Flusty S. (2001) ‘The Banality of Interdiction: Surveillance, Control and the Displacement of Diversity’, International Journal of Urban and Regional Research, 25(3), 658-64.

Graham, S. and Marvin, S. (2001) Splintering Urbanism, London: Routledge.

Hall, S. (1993) ‘Culture, community, nation’, Cultural Studies 7: 349–63.

Hall, S. (2017) The Fateful Triangle: Race, Ethnicity, Nation, Cambridge MA: Harvard University Press.

Jacobs, J. (1961) The Death and Life of Great American Cities, New York: Random House.

Koolhaas, R., Mau, B., Werlemann, H. and Sigler, J. (1995) S, M, L, XL, Rotterdam: 010 Publishers.

Low, S. (2017) Spatializing Culture: The Ethnography of Space and Place, London: Routledge.

Massey, D. (2005) For Space, London: Sage.

Sennett, R. (1992) The Conscience of the Eye: The Design and Social Life of Cities, New York: WW Norton & Co.

Zedner, L. (2003) ‘Too Much Security?’, International Journal of the Sociology of Law, 31, 155–84.

Engagement and Communication: An update on the State-of-the-Art Review

Engaging and communicating with partners and stakeholders is crucial for any project, so we were thrilled to have the opportunity to meet our IcARUS partners in person for the first time at the recent Security, Democracy and Cities Conference in Nice. One of the things that makes IcARUS distinct from other projects is the incorporation and synthesis of a large body of academic research and practitioner knowledge developed over the past 30 years in a State-of-the-Art Review. Immediately before the Efus conference, we were invited to engage with a new audience, delivering the keynote speech at the PACTESUR third annual meeting on 19th October, also in Nice, bringing together some preliminary insights from the State-of-the-Art Review with our ongoing discussions with partners.

The State-of-the-Art Review will form the foundation upon which our IcARUS partners move forward, incorporating the broad lessons learnt in developing and co-designing innovative and useful tools for cities to apply in a way that fits their unique needs. The context within which these processes work vary widely between our partner cities, and over the recent months we have been conducting follow-up interviews with them to gain better insight into the urban security initiatives and measures which operate within their cities. This is complimented by further interviews with various prominent international urban security experts, which has helped to ensure a well-rounded understanding of the evolution and current state of urban security.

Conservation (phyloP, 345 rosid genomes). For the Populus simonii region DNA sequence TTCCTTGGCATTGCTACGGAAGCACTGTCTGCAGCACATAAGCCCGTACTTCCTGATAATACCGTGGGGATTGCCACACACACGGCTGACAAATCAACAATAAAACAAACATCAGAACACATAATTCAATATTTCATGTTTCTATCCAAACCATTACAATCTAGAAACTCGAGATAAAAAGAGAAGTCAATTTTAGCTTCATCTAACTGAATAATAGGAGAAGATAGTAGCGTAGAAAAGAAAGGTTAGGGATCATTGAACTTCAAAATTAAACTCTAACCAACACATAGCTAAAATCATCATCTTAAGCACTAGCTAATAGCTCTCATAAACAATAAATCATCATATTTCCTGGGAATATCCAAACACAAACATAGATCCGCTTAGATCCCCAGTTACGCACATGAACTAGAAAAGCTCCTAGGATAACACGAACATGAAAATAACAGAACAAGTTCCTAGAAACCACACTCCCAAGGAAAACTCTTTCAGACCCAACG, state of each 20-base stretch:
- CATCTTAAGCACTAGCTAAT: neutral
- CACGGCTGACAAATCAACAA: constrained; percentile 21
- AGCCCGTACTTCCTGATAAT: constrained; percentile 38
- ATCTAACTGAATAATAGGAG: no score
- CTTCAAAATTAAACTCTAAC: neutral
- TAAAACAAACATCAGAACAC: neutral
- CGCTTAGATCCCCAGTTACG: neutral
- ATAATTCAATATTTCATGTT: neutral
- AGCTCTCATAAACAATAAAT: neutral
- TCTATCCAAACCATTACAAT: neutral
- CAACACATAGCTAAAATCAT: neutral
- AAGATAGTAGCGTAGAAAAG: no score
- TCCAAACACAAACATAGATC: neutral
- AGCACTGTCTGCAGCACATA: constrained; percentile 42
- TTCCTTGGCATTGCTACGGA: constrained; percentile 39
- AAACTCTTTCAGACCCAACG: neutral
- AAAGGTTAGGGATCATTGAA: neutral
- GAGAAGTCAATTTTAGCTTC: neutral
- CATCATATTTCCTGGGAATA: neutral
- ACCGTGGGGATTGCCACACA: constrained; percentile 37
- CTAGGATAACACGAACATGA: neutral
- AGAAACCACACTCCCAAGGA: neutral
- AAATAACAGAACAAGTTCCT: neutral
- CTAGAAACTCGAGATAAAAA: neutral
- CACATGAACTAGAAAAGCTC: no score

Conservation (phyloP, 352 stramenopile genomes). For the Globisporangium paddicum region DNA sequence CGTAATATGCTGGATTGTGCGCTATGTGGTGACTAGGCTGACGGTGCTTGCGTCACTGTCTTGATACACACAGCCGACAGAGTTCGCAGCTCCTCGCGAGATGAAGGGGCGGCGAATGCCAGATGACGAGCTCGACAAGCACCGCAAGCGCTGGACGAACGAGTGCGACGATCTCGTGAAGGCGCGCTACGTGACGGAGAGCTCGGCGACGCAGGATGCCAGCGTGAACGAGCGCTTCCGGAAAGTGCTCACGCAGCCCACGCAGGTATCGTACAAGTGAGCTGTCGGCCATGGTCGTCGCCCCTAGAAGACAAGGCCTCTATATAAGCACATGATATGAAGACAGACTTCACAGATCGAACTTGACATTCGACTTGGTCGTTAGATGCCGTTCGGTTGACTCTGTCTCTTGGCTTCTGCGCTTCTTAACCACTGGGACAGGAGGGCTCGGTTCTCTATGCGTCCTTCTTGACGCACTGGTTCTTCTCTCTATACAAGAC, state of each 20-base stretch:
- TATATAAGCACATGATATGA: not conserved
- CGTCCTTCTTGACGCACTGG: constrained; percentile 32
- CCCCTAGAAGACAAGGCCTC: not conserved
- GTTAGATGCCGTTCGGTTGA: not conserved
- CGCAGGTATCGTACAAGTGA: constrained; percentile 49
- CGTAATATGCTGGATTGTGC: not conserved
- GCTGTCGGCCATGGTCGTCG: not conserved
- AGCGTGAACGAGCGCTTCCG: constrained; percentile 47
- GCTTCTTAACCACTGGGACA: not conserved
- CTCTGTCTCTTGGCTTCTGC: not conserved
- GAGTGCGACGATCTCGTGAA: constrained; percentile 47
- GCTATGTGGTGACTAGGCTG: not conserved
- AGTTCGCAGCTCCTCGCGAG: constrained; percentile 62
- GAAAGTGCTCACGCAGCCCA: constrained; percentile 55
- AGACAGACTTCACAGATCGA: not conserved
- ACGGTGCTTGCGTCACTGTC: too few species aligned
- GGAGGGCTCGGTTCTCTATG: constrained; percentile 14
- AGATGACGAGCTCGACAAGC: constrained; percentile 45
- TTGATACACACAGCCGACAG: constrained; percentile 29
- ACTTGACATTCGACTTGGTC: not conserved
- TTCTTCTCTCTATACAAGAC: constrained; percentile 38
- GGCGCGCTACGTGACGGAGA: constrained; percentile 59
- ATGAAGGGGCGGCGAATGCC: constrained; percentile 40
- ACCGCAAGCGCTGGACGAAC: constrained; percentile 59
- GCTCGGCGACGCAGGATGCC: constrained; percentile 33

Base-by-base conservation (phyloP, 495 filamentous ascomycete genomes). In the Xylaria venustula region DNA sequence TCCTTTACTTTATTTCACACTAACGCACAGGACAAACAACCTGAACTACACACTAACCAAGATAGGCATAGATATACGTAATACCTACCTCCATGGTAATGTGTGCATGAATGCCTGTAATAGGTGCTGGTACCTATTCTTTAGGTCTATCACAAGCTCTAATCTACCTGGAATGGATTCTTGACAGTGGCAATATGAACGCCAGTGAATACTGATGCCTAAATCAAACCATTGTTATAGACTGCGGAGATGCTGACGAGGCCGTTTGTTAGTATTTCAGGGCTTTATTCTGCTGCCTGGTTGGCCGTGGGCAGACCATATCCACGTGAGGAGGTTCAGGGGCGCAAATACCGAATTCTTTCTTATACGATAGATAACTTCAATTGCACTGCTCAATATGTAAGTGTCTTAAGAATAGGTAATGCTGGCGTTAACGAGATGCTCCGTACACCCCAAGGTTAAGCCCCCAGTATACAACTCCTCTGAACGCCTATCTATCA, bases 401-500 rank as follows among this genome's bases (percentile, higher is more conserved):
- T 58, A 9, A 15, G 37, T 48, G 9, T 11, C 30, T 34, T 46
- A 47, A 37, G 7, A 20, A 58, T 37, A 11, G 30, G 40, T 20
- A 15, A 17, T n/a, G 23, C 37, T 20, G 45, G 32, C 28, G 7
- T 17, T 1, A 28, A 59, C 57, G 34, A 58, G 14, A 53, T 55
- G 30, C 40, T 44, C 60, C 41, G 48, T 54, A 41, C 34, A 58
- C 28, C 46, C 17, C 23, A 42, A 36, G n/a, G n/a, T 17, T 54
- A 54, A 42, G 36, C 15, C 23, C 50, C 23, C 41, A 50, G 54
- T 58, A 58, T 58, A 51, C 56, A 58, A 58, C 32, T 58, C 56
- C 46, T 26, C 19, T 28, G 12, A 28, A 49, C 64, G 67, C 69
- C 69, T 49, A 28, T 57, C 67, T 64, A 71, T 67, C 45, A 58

Some key themes have emerged from our interviews. Indeed, many of these are strongly reflected in Efus’ PACTESUR project. We were extremely privileged to have the opportunity to present the keynote speech ‘The Evolution of Innovative Approaches to Build More Secure and Safer Public Spaces’, which was well received and helped stimulate a lively debate. This presentation features  some preliminary insight on our work on the State-of-the-Art Review and our ongoing discussions with partners. 

The presentation offers insights not only into one of the IcARUS project’s priority areas, namely ‘designing and managing safer public spaces’, but also highlights the interconnectedness of different urban security concerns faced by many European cities. It also reports on innovations in a couple of our partner cities (Rotterdam and Stuttgart) that illustrate some of the broader themes identified. A summary of our presentation can be found here.